I returned home under a broken umbrella. Then, I made dinner. We ate in silence, Lawrence and I, in front of the TV.
Our cat ate too, from a dish filled from a dwindling stockpile, a remnant from earlier days. Days when money seemed to grow naturally between the folds of our wallets. Days before. Days before... she killed herself.
Why, Mom? Why?
My eyes stared past the TV, through the TV, unwatching. Automatically, I raised the spoon to my mouth, again and again, until there was nothing left. I must have looked zombified. And all I could see, in my mind, were his naked, brown eyes staring back at me with utter indifference.
Fear gripped me, and my throat knotted to forbid my next spoonful.
He bore the withdrawn look a dog has on its face when it's humping another dog for intimidation, and intimidation only, but isn't mentally or emotionally focused upon the act.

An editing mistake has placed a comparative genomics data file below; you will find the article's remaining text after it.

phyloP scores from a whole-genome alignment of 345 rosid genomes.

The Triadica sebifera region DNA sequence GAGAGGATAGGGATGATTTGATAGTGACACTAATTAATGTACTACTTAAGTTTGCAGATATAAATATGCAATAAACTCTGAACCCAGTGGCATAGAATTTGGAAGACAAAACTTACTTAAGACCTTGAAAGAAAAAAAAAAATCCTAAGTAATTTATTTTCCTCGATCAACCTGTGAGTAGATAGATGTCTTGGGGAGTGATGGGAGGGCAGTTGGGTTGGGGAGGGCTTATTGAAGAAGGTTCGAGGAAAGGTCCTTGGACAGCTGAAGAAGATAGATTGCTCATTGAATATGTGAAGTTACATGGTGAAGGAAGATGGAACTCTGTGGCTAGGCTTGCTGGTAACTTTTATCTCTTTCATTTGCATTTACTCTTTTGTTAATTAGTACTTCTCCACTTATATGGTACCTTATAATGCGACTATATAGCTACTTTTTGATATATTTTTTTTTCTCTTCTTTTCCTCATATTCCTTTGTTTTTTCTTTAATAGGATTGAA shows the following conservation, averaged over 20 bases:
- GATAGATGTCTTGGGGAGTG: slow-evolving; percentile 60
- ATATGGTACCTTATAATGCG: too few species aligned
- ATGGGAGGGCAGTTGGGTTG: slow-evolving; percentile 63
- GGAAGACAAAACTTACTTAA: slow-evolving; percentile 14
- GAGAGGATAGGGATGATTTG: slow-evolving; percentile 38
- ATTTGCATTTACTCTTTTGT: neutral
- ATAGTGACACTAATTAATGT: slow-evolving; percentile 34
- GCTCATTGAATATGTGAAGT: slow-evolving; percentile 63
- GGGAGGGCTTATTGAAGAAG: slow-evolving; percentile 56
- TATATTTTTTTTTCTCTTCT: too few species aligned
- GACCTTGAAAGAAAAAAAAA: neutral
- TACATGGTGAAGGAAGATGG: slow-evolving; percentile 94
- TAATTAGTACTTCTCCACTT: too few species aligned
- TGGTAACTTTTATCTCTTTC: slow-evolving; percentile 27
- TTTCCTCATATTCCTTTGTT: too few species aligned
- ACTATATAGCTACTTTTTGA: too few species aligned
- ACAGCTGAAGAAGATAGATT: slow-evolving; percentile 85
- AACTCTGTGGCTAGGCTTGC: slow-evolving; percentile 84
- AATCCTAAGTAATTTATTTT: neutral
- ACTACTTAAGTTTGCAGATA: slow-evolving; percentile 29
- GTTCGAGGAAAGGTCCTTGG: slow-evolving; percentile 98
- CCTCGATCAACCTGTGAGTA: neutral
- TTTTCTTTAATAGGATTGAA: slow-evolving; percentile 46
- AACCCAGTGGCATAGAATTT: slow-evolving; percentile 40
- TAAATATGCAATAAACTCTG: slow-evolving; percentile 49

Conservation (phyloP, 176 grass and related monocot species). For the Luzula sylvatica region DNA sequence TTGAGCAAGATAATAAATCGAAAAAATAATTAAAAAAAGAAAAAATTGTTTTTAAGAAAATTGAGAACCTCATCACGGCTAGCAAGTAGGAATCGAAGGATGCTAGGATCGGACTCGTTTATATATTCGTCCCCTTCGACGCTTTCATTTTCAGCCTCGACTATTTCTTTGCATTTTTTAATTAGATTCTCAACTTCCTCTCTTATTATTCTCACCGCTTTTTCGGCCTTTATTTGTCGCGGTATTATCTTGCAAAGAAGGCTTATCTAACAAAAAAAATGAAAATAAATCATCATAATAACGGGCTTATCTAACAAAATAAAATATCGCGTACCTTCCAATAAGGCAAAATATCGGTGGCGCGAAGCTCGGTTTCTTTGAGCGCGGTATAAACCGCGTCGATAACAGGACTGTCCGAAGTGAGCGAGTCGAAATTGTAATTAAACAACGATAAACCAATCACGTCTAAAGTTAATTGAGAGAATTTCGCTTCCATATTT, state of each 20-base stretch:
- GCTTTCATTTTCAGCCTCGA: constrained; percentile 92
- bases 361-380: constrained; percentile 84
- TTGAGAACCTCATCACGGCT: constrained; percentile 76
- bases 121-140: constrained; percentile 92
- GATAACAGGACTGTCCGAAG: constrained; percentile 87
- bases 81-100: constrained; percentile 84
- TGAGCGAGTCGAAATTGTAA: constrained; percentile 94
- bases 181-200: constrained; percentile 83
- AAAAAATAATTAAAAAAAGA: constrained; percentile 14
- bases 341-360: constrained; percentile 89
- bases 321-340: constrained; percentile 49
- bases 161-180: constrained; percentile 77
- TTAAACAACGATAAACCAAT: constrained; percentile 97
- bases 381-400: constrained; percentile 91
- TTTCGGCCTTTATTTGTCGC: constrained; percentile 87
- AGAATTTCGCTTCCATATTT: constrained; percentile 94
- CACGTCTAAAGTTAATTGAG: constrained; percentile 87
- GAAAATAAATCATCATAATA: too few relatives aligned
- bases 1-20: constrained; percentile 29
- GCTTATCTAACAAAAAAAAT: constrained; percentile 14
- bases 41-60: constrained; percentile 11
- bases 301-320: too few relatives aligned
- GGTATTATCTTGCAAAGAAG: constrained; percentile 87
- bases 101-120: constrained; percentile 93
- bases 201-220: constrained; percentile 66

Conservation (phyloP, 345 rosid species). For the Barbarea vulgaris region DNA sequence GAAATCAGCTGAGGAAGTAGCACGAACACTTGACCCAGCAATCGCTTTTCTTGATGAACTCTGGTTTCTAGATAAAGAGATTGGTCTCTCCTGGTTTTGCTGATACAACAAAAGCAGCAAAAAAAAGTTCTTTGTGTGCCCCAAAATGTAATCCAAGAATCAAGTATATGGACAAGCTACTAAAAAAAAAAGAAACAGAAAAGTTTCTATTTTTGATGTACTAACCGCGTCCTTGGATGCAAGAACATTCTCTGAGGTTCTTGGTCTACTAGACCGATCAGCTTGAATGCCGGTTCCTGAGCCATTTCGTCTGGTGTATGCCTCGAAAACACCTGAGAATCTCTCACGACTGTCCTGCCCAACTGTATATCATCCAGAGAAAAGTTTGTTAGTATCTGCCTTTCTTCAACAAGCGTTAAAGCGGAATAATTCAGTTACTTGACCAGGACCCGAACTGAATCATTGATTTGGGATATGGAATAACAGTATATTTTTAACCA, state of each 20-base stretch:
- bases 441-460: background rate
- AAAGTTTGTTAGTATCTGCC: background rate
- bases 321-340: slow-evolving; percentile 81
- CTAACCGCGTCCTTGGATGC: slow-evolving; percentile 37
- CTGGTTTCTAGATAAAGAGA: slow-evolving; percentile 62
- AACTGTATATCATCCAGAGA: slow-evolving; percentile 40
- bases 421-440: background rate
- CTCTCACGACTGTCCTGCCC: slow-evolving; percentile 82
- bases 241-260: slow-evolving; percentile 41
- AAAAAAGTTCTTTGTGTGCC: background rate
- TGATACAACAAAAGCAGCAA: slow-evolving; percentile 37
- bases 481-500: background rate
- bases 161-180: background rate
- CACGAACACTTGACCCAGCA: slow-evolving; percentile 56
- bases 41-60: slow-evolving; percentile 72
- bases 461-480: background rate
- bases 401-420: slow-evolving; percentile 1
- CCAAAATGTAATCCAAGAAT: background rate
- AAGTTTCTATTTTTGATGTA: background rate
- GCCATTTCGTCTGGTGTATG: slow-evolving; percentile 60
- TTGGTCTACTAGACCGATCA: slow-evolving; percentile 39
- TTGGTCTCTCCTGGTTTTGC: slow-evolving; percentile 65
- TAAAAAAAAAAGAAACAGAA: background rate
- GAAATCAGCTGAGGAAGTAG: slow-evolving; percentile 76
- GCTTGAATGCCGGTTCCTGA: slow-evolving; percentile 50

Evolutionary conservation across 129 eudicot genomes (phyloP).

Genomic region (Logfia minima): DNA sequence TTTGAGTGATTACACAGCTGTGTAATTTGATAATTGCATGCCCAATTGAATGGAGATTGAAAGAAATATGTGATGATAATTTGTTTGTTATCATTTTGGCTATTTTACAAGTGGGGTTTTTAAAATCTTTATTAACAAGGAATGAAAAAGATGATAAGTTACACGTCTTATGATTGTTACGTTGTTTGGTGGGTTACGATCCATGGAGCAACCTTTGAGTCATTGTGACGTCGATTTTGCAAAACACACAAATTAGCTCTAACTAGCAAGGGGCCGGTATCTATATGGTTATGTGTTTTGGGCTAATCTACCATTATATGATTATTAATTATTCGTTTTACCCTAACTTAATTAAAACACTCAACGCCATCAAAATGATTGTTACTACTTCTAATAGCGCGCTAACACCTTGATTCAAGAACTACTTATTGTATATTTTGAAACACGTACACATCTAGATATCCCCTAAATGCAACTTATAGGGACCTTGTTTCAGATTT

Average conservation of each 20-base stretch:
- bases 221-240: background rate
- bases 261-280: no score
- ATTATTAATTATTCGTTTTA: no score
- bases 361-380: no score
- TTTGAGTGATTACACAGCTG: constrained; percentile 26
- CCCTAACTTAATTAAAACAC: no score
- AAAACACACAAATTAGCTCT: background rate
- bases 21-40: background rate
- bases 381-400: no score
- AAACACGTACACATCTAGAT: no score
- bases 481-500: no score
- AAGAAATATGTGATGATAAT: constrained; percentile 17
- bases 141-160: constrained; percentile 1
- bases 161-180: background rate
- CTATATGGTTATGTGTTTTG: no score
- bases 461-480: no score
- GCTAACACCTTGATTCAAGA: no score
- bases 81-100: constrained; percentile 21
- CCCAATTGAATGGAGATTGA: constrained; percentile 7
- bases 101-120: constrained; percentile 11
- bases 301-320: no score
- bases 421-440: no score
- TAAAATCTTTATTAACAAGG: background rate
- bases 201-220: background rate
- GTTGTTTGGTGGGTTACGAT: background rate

I knew, though, that Brent never had that look in his eyes when we consummated our love - or was it only lust that we consummated?
When we had fucked... it was my look, and mine alone.
Yet also, it reminded me of how she had looked, dead and wide-eyed, in the emergency room. Then, Lawrence had gently closed her drunken, unclothed eyes.
He hadn't been high, but he hadn't been sober either. That was kind of how my life felt at this time. Trying to climb upward, to the next hill top, to the next high...
"What's for dessert, Laura?" Lawrence asked me, addressing me by my mother's name.
There wasn't any dessert. And I wasn't willing to tell him that, so I ignored the question.
"That's right, just go back to your room and drink away the pain!" he shouted as I walked to the kitchen with my dishes. I'm not my mother! I wasn't into drinking, then, anyways. I abstained.